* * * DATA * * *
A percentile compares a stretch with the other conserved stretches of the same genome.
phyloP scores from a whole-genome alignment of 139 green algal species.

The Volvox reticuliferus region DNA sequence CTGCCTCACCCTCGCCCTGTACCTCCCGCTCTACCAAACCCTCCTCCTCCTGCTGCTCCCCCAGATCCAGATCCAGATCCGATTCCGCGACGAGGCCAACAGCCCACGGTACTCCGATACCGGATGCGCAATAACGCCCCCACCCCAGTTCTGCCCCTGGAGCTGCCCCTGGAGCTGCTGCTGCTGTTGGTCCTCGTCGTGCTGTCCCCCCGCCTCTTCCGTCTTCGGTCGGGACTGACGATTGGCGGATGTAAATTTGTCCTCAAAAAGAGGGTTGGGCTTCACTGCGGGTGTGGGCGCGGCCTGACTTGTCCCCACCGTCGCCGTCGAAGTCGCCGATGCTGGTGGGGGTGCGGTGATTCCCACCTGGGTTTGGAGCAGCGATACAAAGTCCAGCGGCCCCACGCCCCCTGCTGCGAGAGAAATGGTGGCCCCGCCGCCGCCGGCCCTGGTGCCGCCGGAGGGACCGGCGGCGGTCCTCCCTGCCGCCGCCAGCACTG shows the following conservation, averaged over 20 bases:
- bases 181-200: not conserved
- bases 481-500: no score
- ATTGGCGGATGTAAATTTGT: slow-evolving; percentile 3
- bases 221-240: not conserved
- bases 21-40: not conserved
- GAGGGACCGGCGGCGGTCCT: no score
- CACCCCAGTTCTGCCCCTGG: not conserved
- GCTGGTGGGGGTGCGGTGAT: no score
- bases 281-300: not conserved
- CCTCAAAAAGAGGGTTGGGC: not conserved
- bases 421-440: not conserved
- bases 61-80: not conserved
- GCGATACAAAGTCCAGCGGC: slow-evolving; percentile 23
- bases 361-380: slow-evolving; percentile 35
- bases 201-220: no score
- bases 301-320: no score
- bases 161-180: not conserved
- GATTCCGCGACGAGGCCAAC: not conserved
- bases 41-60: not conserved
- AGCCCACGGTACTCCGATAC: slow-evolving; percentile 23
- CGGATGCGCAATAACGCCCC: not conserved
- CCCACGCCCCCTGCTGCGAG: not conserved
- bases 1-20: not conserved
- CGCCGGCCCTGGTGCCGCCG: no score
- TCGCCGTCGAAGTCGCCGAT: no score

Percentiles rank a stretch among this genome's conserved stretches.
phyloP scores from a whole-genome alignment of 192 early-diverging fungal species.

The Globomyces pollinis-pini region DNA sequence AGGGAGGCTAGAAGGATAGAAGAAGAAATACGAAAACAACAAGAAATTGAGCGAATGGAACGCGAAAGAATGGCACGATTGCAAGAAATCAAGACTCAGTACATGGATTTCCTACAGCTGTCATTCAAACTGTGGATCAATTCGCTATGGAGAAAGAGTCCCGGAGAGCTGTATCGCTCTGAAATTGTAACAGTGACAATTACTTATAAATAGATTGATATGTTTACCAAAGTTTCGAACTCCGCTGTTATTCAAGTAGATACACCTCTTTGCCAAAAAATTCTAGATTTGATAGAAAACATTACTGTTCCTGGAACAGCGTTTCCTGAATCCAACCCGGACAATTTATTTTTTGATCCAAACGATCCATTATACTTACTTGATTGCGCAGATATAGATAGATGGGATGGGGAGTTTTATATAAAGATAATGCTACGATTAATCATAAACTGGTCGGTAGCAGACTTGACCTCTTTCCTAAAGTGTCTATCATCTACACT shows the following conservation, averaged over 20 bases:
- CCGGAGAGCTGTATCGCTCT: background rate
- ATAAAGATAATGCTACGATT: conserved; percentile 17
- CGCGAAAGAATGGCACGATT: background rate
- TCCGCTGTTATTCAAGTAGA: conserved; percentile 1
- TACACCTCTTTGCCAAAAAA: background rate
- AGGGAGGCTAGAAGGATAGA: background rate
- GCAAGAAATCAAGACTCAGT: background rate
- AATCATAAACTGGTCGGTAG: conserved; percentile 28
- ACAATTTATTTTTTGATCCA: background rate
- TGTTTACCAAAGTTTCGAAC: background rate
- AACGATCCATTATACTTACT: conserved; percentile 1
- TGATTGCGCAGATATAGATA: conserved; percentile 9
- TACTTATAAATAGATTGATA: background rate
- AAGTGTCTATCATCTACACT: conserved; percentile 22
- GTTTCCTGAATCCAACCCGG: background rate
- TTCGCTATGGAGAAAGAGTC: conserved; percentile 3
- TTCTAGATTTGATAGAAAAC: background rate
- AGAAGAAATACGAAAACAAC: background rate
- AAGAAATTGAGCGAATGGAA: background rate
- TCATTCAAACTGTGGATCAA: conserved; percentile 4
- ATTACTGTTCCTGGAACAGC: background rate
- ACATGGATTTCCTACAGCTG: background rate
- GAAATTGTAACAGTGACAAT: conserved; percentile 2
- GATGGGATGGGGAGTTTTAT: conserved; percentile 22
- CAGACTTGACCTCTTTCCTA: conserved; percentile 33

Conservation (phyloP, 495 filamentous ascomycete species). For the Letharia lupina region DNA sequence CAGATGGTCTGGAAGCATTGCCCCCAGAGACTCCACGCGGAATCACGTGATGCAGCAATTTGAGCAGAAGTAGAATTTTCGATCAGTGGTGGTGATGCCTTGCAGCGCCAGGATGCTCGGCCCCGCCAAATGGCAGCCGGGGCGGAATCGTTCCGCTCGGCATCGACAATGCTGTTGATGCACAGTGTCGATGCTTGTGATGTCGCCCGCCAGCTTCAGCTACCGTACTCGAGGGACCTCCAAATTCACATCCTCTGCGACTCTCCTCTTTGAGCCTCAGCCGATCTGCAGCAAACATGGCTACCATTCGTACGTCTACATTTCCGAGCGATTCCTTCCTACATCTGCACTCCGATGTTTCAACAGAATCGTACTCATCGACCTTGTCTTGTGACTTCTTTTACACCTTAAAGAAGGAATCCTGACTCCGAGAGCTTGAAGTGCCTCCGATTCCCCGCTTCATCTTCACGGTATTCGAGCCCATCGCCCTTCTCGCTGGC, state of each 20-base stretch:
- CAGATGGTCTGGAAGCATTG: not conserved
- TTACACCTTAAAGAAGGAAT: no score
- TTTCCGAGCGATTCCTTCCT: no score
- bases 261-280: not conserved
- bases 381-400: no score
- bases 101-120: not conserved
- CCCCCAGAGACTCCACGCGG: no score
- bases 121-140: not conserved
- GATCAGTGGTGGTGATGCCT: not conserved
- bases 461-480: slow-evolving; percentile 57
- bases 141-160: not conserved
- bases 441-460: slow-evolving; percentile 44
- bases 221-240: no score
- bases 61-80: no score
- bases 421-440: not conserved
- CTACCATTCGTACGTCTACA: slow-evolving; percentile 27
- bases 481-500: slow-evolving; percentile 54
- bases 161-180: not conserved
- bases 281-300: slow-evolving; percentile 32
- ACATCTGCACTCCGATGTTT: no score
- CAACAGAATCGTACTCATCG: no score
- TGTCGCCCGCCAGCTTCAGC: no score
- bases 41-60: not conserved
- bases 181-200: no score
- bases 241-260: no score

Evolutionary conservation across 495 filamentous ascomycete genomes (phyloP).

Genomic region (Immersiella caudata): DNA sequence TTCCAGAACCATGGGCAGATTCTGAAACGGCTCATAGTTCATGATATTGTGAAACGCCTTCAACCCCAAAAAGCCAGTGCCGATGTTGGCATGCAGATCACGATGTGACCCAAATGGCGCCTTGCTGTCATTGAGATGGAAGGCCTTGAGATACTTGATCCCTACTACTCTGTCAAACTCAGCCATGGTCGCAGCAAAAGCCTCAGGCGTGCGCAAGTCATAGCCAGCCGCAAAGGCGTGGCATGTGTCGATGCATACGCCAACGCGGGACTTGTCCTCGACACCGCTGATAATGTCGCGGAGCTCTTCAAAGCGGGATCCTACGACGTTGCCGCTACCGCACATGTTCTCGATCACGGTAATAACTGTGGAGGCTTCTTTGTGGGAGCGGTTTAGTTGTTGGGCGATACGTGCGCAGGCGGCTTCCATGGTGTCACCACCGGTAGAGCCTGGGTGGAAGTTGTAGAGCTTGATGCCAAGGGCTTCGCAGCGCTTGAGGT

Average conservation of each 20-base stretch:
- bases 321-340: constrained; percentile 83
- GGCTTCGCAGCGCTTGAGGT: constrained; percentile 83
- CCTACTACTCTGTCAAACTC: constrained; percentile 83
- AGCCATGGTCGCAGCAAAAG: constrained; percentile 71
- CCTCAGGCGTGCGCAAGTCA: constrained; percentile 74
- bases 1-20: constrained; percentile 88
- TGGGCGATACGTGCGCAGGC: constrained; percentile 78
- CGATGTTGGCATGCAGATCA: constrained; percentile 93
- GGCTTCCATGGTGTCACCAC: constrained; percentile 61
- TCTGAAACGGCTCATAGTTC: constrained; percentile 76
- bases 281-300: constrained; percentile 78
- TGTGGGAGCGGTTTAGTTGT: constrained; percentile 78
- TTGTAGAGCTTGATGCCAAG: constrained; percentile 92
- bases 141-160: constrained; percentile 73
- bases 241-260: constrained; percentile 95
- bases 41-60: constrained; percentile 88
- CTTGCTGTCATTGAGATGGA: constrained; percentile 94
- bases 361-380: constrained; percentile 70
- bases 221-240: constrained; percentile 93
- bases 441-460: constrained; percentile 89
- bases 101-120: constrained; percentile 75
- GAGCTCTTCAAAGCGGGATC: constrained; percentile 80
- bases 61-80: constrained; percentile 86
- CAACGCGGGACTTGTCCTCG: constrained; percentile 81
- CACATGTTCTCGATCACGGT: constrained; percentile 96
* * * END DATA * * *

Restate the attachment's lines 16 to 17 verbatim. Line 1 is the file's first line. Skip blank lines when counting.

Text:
- GCGATACAAAGTCCAGCGGC: slow-evolving; percentile 23
- bases 361-380: slow-evolving; percentile 35